It’s another bad day for the crypto markets. The market is still jittery after the mass sell-off triggered by the instability of stablecoin TerraUSD (UST). This stablecoin imploded earlier this week after it failed to hold its 1-to-1 peg with the U.S. dollar. UST is currently trading at less than $0.45.
Terra protocol’s LUNA token, which was created by the project to help hold TerraUSD’s value, is also in tatters. LUNA, which flew to trading at $119.18 in early April, is now trading for a fraction of a penny, having also lost more than 99% of its value in the last 24 hours. The losses are stark, with LUNA trading at $0.01.
So, let’s sum up the losses.
As of midday, Bitcoin prices were down more than 7.5% over the prior 24 hours, with BTC trading below $32,000, at its lowest level since July 2021. Ethereum prices dropped around 7.7% to less than $2,330, while Litecoin and Bitcoin Cash prices were down more than 12%.
Bitcoin prices are now down 34% year to date and are trading well off their all-time highs around $69,000 in November 2021.
Crypto Is Now Strongly Correlated With Equities
But price action in cryptocurrencies suggests the market doesn’t seem to see these highly volatile assets as reliable stores of value during periods of economic uncertainty.
Gold has historically had an inverse correlation to stock prices, a relationship that has played out expectedly so far in 2022. While stock prices have fallen, the price of gold is up 3% in 2022, whereas the S&P 500 is down around 16% year to date.
The selling pressure in the stock market has been driven primarily by fears over persistently high U.S. inflation and the potential for extremely aggressive Fed measures to counter it. The consumer price index (CPI) rose 8.5% from a year ago, the highest U.S. inflation reading since 1981.
Earlier this month, the Fed raised interest rates by 50 bps to a new target range between 75% and 1%. In his post-announcement press conference, Fed Chair Jerome Powell said additional 50 bps increases were on the table at the next two FOMC meetings.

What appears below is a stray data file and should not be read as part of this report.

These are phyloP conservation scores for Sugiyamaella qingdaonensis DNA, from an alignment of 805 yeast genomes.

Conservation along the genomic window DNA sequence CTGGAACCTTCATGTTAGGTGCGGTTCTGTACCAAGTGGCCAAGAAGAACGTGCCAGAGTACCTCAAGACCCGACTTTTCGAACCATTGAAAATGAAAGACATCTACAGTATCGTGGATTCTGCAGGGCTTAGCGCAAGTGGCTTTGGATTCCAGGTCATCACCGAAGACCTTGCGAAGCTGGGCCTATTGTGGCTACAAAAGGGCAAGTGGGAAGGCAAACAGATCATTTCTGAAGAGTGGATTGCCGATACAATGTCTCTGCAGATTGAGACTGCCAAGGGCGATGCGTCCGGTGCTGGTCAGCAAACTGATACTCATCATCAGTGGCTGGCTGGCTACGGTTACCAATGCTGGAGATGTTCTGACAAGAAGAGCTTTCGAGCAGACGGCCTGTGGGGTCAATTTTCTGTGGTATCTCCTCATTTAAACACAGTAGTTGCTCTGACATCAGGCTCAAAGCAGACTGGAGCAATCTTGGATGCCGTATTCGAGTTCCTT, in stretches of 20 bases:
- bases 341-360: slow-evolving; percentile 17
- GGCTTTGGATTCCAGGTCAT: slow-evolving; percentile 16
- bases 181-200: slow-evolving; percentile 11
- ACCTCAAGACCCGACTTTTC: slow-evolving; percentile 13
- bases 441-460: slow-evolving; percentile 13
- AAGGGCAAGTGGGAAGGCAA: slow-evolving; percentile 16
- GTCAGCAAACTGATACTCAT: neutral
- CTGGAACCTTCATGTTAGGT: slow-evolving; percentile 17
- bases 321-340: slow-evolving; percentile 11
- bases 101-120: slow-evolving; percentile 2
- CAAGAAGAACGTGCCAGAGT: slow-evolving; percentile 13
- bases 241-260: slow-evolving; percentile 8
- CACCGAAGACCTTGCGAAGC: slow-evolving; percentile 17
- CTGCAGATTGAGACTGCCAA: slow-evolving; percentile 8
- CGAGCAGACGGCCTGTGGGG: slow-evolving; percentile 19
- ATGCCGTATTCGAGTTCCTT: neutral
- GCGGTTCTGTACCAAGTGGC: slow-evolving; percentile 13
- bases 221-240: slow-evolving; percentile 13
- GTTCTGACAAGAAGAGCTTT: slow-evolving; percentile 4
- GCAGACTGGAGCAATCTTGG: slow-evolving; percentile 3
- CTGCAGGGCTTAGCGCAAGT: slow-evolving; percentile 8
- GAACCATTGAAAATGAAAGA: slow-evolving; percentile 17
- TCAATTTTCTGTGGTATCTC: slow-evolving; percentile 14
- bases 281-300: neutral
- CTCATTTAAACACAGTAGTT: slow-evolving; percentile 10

The Fed will also begin allowing $30 billion in U.S. Treasurys and $17.5 billion in mortgage-backed securities to roll off its balance sheet starting in June.
Brian Price, senior vice president of investment management and research at Commonwealth, says the path of least resistance in risk assets remains to the downside for now.
“The overwhelming focus continues to be on inflation, rising interest rates and the war in Ukraine,” says Price. “The market is void of major positive catalysts right now, so it is not surprising that we’re starting the week off under pressure.”
The sell-off in stocks confirms investors are seeking shelter from the potential negative economic impact of the Fed’s tightening, and they just aren’t seeking it in the cryptocurrency market.
What You Need To Know About Crypto Investing
Early investors in Bitcoin, Ethereum and other cryptocurrencies have made a killing. But the cryptocurrency market has a long history of extreme volatility, which is not what investors are looking for in uncertain market conditions.
In fact, Bitcoin has had several deep pullbacks of more than 80% throughout its history, including a roughly 80% crash in 2018.
Like most other cryptocurrencies, Bitcoin is not tied to physical assets or intellectual property, and it doesn’t generate cash flow or pay a dividend or interest to investors. Instead, Bitcoin’s price is tied exclusively to supply and demand, making it difficult to assess its fundamental value, experts say.
Berkshire Hathaway CEO and investing legend Warren Buffett recently discussed Bitcoin’s shortcomings at Berkshire’s annual investor meeting, telling investors he wouldn’t pay $25 for “all of the Bitcoin in the world.”
“Whether it goes up or down in the next year or five years or 10 years, I don’t know. But one thing I’m sure of is that it doesn’t multiply, it doesn’t produce anything,” he said.
Bitcoin and other cryptocurrencies may eventually see their volatility and correlation to other risk assets die down. Still, the recent price action in the cryptocurrency market suggests the bumpy ride could continue for crypto investors in the near term.
Should You Buy the Dip in Crypto?
When it comes to buying the dip, crypto investors should proceed with caution.
When asset prices decline as rapidly as they have in the crypto market over recent days, it can make that coin you’ve had your eye on look like a super deal. But old Wall Street professionals have a rule of thumb that aptly describes moments like this: “Never try to catch a falling knife.”
Using your imagination, you should understand that catching a falling knife—aka “buying the dip”—nearly always ends painfully. That’s not to say that skillful investors can’t make a quick buck trading on heightened market volatility. But the point here is that big, fast market moves can be unsettling for the typical retail investor.